The document and image preview software is also worth mentioning. If you want to take a quick look at the file, you select it and tap on the space bar. A quick preview window will open up without launching the main assigned application.
6. Time Machine Backup.
While using PCs I was paranoid about losing my files. Windows OS has some built in backup utility but I think nobody is using it. It’s not user friendly at all. With PCs all my backups were manual, basically drug and drop technique.
On the other hand, on Macs you will find a very robust, quick and easy to use backup software called Time Machine, which is “set and forget”. All your files, even deleted once, will be safely stored on an external hard drive in an organized order. For example, I can easily find files that I deleted from the desktop a year ago and it will take me just a few seconds.
Simply enter the Time Machine, go back to the time you need, find the file and click restore. Boom! It’s restored and ready to be used again. Impressive? Yes, it is!
7. Target Disk Mode.
The target disk mode is one of the best features on Macs. This mode allows to connect one Mac computer to another as a regular external hard drive. It’s very convenient when you want to transfer files between two computers without using the network.
Simply connect two computers with a Firewire or Thunderbolt cable. On the source computer push down the “T” key and turn it on. Hold down the key until the Firewire or Thunderbolt icon appears on the screen. In a few seconds this computer will be detected by the target computer as a regular external hard drive. Now you can easily transfer files from one to another.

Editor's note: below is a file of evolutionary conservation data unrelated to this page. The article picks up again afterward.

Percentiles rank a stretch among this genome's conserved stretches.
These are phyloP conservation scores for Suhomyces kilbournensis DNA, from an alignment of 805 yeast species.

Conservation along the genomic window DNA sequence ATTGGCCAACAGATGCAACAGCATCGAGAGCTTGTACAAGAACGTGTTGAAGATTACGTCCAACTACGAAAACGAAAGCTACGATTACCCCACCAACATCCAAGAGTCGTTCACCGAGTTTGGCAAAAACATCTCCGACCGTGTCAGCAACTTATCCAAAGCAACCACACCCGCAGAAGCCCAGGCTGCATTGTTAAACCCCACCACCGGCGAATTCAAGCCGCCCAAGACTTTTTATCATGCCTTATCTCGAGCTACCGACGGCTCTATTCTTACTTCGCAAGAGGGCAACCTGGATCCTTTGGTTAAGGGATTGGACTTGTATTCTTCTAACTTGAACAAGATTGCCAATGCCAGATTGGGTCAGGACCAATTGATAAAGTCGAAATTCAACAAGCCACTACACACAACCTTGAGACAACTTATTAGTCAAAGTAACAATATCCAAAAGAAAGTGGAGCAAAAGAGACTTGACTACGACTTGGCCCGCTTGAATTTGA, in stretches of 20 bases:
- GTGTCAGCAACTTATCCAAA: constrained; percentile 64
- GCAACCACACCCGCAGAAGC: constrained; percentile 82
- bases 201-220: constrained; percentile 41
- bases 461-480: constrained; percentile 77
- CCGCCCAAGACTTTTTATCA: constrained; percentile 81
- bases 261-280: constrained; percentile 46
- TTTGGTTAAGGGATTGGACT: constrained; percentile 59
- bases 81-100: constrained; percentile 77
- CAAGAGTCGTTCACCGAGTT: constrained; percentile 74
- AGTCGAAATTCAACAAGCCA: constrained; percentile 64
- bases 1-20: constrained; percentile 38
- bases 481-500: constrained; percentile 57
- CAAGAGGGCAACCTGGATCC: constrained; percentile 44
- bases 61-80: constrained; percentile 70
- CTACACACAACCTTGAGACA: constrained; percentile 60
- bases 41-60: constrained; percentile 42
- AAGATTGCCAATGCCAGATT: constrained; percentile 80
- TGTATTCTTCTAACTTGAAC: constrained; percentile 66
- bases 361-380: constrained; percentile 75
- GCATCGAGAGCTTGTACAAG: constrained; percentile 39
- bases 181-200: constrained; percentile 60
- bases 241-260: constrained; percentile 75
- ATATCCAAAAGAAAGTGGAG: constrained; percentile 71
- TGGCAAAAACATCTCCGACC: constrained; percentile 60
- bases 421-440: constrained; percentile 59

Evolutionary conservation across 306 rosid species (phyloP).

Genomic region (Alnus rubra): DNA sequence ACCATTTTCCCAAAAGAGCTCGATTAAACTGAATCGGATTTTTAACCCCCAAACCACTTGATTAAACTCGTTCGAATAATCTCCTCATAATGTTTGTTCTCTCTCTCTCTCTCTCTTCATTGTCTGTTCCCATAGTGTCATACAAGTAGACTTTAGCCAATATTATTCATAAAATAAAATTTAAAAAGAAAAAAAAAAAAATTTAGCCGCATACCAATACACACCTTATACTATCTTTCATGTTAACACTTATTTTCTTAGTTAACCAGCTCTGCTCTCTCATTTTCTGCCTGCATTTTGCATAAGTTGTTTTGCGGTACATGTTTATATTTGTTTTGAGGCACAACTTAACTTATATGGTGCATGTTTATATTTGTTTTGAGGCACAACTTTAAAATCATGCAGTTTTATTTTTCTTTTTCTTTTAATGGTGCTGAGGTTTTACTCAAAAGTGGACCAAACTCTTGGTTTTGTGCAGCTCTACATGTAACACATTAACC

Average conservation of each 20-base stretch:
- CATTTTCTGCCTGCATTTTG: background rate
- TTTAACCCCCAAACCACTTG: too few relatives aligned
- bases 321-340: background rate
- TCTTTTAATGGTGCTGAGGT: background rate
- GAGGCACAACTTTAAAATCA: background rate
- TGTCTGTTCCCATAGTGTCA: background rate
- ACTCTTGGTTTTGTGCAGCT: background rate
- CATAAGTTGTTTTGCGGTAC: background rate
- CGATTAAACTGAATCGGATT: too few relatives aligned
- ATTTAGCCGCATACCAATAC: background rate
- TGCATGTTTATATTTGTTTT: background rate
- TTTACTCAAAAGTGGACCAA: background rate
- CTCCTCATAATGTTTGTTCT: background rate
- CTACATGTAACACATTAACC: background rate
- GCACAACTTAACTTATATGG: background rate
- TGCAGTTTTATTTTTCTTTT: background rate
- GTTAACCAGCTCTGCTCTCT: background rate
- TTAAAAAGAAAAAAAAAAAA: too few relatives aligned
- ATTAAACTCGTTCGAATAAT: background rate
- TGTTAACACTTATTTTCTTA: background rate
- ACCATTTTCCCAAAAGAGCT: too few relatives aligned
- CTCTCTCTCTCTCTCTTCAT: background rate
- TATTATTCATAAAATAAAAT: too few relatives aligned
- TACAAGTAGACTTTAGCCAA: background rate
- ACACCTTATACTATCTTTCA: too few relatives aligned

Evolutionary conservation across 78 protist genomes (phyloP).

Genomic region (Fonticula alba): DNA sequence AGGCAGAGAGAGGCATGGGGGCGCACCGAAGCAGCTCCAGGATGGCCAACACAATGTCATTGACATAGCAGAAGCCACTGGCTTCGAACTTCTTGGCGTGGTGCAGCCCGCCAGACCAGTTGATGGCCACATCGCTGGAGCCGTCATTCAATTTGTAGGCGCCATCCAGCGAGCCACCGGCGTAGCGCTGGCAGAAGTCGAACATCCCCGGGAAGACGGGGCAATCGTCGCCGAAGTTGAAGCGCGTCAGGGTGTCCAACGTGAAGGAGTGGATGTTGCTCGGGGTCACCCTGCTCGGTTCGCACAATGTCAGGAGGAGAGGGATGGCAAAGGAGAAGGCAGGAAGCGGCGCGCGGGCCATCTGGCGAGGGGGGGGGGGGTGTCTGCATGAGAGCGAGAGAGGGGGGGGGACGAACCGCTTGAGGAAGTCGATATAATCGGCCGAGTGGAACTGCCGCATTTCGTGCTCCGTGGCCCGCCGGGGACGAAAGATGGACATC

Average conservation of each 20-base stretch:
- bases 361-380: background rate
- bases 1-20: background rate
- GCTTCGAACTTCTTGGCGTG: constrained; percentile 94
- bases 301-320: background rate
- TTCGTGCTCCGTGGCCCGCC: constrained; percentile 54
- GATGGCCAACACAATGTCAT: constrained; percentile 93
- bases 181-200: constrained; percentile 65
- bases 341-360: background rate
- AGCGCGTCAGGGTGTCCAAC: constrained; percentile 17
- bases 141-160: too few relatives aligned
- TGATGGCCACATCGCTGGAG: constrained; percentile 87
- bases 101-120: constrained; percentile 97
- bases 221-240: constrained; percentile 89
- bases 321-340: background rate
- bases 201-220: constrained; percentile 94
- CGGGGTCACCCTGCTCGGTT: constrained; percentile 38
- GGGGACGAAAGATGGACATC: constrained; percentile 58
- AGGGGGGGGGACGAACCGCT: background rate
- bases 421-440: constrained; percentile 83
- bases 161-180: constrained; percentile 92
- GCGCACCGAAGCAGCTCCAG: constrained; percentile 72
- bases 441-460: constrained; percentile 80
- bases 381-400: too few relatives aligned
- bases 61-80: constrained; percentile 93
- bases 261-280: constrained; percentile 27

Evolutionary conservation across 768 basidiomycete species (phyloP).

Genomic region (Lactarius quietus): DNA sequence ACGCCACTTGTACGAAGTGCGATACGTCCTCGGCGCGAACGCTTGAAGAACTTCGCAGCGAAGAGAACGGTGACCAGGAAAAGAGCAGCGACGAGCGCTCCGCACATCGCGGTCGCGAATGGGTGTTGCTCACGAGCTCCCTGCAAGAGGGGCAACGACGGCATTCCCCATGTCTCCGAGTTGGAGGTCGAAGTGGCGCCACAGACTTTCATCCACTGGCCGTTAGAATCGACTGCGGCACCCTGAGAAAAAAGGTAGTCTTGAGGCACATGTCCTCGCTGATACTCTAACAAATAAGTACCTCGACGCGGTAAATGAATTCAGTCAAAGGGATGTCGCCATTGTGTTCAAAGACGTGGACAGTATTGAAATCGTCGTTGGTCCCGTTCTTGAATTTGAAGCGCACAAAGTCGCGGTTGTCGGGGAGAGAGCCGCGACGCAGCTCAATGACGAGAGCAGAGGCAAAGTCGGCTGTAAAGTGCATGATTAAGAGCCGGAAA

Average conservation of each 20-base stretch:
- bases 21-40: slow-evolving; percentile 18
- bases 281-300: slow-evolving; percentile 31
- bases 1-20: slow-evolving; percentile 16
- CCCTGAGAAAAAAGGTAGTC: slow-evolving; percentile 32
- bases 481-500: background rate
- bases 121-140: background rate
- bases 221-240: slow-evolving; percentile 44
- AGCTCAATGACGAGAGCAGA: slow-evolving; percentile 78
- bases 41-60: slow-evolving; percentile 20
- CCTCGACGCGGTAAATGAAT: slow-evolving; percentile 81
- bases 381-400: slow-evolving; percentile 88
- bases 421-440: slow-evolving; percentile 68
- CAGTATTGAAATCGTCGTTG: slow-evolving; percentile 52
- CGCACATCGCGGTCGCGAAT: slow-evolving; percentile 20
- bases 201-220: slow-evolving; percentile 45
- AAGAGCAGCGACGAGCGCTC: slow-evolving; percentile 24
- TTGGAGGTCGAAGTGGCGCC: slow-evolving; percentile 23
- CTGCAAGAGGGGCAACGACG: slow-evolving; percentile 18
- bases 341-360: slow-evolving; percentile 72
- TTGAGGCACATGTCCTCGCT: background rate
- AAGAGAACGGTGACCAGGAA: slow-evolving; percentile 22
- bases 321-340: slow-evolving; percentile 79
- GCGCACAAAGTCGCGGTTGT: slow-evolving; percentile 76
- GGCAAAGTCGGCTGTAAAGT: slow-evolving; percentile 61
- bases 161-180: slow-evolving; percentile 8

Have you tried that on a PC?
If your Mac laptop fails, you can remove the hard drive and move it to a similar (same generation or newer) Mac laptop and it should boot and run without issues. I’ve done it a few times and it worked perfectly.
9. Sleep Mode.
I never turn off my computer completely. Instead, I put it in sleep mode and it takes only a few seconds.
If I want to bring it back to life, I push on the keyboard key and it’s back and ready right away.
Here’s a screenshot from my current system. The last time this system was turned off completely 23 days ago! Probably I had to reboot it because of some major update was going on.
For some reason, the hibernation or sleep mode never worked well for me on PCs. It was taking a very long time to put it into sleep mode and even longer to get back to normal again.
10. It runs Windows OS.
I can run Windows OS on my MacBook Pro and it runs very well. I’m using Parallels Desktop software for that.
Even though I assigned only some of my hardware resources for Windows and basically my computer running two different operating systems at the same time, the Windows Experience Index is pretty high.
iCloud is a cloud base storage space. All built-in applications such as contacts, notes, calendar, textedit, etc… connected to your personal account on iCloud (you have to login with your apple id).
If you have two Macs, you can access your personal data on both, when you login to your account.
All Macs have great resale value. You can easily sell a 3 year old computer for 50-70% of its current retail value.
Just for your information, there seems to be some fetish going on with original retail packing boxes. If you decide to sell your computer later, most likely the buyer will ask if you still have “the box” so keep it.